By Jennifer Copley (Last Updated 5 January 2017)
According to A. Hutchinson, PhD (Which Comes First, Cardio or Weights? Fitness Myths, Training Truths, and Other Surprising Discoveries from the Science of Exercise, 2011):
- 0.8 grams of protein per kg of body weight is the standard recommendation for non-athletes.
- 1.1 grams per kg is recommended for endurance athletes.
- 1.3 grams per kg is recommended for strength athletes.
1 kg = 2.2 pounds, so:
- A 220 pound strength trainer requires 130 grams of protein per day, whereas a 110 pound strength trainer would need only 65.
- A 220 pound endurance athlete would need 110 grams of protein per day, whereas a 110 pound endurance athlete would need only 55.
- A 220 pound non-athlete would require 80 grams of protein per day, and a 110 pound non-athlete would need to consume only 40 grams of protein per day.
To put this into perspective, the average American (when not dieting) consumes 1.6 grams of protein per kg of body weight each day.
A bit of extra protein is unlikely to do any harm (many of the risks associated with high-protein diets only affect those with particular health issues or vulnerabilities), but it won’t do any good either, and could displace foods that will benefit your health – fruits, vegetables, and complex (healthy) carbohydrates – as well as causing you to gain weight.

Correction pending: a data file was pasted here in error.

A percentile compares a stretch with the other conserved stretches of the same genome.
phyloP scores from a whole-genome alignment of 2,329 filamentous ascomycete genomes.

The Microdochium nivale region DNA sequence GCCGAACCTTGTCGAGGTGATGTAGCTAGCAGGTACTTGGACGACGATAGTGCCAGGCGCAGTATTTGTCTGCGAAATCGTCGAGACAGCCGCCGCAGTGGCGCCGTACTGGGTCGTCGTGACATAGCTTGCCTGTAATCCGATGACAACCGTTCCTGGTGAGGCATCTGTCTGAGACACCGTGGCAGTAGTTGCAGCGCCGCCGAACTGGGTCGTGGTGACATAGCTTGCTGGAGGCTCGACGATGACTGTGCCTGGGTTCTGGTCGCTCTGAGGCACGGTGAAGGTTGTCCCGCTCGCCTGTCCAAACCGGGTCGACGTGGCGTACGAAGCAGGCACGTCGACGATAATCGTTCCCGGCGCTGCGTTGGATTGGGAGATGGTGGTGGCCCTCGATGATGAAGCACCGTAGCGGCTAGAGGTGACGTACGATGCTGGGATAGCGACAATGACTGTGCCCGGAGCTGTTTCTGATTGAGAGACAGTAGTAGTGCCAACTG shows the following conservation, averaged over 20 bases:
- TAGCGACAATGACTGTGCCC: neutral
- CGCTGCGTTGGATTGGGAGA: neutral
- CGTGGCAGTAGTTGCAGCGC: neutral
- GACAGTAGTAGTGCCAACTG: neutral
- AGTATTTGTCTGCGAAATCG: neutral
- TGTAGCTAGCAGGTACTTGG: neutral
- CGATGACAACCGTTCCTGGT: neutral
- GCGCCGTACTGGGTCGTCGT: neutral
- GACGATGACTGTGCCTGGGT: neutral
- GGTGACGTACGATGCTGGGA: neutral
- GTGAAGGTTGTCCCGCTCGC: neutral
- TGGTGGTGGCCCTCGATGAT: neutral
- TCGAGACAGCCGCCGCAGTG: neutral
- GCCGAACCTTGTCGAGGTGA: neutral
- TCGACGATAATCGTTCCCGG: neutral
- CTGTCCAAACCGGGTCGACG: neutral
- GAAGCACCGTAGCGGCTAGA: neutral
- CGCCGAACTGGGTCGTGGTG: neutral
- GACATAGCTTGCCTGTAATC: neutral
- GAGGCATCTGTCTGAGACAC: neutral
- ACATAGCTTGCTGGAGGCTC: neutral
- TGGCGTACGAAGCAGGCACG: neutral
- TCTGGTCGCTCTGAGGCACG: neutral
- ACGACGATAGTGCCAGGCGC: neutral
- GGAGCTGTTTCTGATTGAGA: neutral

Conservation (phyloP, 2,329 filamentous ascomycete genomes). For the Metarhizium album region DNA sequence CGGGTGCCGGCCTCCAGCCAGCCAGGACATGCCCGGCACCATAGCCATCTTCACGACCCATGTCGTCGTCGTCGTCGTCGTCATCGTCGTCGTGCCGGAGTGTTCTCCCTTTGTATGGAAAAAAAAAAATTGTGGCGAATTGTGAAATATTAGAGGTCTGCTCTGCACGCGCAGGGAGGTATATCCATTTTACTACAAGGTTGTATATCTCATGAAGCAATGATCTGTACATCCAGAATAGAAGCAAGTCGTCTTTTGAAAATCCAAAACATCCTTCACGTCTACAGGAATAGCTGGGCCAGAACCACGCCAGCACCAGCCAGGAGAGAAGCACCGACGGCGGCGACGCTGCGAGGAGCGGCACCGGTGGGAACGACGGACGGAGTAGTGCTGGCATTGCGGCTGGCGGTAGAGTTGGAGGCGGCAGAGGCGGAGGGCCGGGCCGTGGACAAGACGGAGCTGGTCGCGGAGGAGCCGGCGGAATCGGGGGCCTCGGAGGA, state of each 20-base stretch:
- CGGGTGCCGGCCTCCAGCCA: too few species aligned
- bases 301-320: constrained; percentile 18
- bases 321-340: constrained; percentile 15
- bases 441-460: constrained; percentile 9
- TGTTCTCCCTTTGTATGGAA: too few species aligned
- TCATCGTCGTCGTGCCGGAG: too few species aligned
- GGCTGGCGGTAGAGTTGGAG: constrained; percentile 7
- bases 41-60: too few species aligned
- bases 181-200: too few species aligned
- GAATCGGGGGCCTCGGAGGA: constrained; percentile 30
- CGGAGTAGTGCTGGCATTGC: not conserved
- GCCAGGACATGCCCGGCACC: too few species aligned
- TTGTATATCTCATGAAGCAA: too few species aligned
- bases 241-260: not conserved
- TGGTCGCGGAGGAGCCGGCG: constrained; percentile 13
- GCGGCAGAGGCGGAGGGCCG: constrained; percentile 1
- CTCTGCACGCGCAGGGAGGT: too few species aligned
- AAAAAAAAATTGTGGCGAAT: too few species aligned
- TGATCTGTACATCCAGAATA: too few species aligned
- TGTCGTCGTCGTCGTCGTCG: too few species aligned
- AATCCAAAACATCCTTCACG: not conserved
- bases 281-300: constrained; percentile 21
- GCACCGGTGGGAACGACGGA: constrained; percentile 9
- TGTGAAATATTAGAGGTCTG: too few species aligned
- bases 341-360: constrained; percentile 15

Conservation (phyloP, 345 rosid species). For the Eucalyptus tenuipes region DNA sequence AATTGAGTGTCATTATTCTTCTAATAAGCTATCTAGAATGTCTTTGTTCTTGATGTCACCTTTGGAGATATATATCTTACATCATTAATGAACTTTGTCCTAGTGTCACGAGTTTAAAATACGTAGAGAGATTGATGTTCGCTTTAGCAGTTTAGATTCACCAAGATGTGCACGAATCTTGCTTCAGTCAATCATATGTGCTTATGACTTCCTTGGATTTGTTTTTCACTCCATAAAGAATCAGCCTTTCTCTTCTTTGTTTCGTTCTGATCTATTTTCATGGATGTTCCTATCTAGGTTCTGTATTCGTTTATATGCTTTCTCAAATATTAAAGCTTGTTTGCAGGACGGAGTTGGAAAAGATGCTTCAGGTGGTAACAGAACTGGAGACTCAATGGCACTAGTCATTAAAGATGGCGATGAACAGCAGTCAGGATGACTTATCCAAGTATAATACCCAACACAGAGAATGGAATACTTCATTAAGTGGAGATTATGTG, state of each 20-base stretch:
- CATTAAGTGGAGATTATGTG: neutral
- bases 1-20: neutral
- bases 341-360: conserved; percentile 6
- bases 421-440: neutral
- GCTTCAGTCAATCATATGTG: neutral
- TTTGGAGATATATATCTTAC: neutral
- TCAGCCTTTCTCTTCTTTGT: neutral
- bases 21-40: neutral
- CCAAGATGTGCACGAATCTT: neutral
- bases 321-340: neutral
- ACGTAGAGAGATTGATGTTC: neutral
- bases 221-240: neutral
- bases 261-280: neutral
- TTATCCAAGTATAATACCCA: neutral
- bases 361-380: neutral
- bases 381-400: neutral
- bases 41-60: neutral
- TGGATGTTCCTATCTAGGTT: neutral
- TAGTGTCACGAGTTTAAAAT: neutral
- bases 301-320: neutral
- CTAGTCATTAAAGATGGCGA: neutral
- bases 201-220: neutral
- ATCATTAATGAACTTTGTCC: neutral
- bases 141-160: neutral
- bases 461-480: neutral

Eating too much protein can make you fat
There is a lot of debate about this online, so I went through 25 pages of search results, pulling out only those provided by doctors, university-based medical and research centers, registered dietitians, and peer-reviewed academic journals (excluding “expert” sources that were obviously promoting products or services, and therefore biased). Quotes from reliable sources are provided below, with links if you’d like to go more in-depth with the research:
- Vanderkooi, J.M., Department of Biochemistry and Biophysics, Perelman School of Medicine, University of Pennsylvania, Your Inner Engine: “Excess dietary carbohydrate and protein are converted into fat for storage.”